One Hour Fantasy Girl is a film that is likely to be an acquired taste for moviegoers – the kind of person who frequents independent film festivals will undoubtedly consider this film to be a masterful work of art while the average moviegoer who prefers the usual output from Hollywood may not see what all the fuss is about. I, however, find myself falling between these two camps, not quite as entranced by the film as many critics before me have been but also able to see all the strengths that the film has from both a technical and an emotive standpoint. First, the technical side. Director Edgar Michael Bravo and director of photography Rush Hamden have really done a lot with the micro budget they had to work with, delivering some vibrant high definition cinematography that gives the film a distinctive look and brings out vibrancy of colour and, together with some very good use of focus, gives an almost otherworldly look to everyday real life places and environments. Additionally, in flashback sequences that detail Becky’s childhood turmoil, the use of a drained palette and a blue tint to the image creates a very distinctive looking image, something that heightens the effectiveness of the scenes. Things like this make the film visually appealing, the camera work and editing never less than effective. Sound is also used quite effectively at times. There is no denying the technical prowess that is on display here. Where the film may lose some people, though, is in its other attributes, in particular the film’s portrayal of the fantasies of Becky’s clients. While the film is gladly lacking sexual content and what we see of the fantasies never goes too far, it is likely that some will find these scenes very repulsive as the fantasies are indeed quite disturbing and those having them quite deranged. As disturbing as they are, however, they are essential to the storyline – which is based on a true story I might note. To fully understand Becky as a character we need to see the kind of things she has to do and deal with on a day to day basis and these scenes, along with her interactions with two people working at a local diner – Tom (Phillip Timothy Gay) and Dianthia (Kalena Knox) – and the flashbacks to her childhood allow us to understand why she is such a fragile and emotionally damaged character. The story itself isn’t as engaging as it could be and has a few twists and turns that will come as little surprise to some but it does at least feature characters that are completely believable and provide them with dialogue that sounds authentic. Everyone here delivers a strong performance but it is Kelly-Ann Tursi who deserves the most plaudits for her entirely convincing portrayal of a woman doing what she has to do to survive, acting out of desperation rather than desire. Elsewhere in the cast, Joe Luckay proves to be more than we initially, displaying the ability to portray more than one personality type and Joe Morgan Woodward is appropriately twisted. So, is the film a one and a half hour fantasy? This will depend entirely on who is watching. It could be said that this is an indie film for an indie audience and anyone who falls into such a demographic will find much to love, the film proving quite harrowing to sit through but quite rewarding as well, but others may find the whole thing to be missing that something that could have made it truly great. Whatever the case, however, Edgar Michael Bravo displays much technical prowess and for this reason the film has quite a lot to recommend it and I must say this to him (I apologise in advance for this) – bravo! One Hour Fantasy Girl is a solid debut that scores well with its technical proficiency that undoubtedly makes an emotional impression, just doesn’t engage as much as it could and proves slightly off putting with its ‘fantasy’ scenes.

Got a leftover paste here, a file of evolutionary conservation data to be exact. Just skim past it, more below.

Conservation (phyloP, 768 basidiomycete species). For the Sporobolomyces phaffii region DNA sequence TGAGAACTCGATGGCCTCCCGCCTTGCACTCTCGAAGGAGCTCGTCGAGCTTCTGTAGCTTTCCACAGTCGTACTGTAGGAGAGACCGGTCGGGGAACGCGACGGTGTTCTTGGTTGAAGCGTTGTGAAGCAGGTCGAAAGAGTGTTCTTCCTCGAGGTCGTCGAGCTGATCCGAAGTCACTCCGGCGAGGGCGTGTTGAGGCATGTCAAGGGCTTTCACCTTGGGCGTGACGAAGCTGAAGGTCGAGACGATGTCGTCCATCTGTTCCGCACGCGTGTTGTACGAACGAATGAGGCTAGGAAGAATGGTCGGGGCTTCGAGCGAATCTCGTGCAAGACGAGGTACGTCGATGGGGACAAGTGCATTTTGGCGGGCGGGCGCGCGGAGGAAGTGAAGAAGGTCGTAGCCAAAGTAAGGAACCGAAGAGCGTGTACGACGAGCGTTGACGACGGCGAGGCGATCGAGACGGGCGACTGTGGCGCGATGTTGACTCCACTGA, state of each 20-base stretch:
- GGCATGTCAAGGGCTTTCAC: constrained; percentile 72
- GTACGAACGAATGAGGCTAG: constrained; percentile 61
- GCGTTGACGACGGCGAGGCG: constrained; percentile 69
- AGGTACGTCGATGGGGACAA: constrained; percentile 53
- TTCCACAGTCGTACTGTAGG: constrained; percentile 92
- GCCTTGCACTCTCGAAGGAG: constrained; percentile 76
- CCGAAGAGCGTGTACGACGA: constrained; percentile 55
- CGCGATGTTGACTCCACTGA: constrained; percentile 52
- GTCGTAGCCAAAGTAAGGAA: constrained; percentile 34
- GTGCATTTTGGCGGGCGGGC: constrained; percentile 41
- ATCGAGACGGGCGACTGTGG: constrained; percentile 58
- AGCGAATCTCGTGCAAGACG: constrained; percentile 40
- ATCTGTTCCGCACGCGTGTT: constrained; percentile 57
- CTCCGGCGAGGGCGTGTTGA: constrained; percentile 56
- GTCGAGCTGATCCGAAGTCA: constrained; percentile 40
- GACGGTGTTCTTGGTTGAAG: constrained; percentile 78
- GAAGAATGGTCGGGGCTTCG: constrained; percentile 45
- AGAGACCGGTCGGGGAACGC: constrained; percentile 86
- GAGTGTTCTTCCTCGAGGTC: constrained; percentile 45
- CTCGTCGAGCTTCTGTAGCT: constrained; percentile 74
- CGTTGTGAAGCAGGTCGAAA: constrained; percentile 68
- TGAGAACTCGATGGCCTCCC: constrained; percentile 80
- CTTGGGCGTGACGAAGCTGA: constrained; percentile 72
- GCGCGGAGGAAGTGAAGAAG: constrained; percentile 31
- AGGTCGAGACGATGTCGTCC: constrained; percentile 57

One Hour Fantasy Girl ***½

Review by Robert Mann BA (Hons)

© BRWC 2010.

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Alton loves film. He is founder and Editor In Chief of BRWC.  Some of the films he loves are Rear Window, Superman 2, The Man With The Two Brains, Clockwise, Eternal Sunshine Of The Spotless Mind, Trading Places, Stir Crazy and Punch-Drunk Love.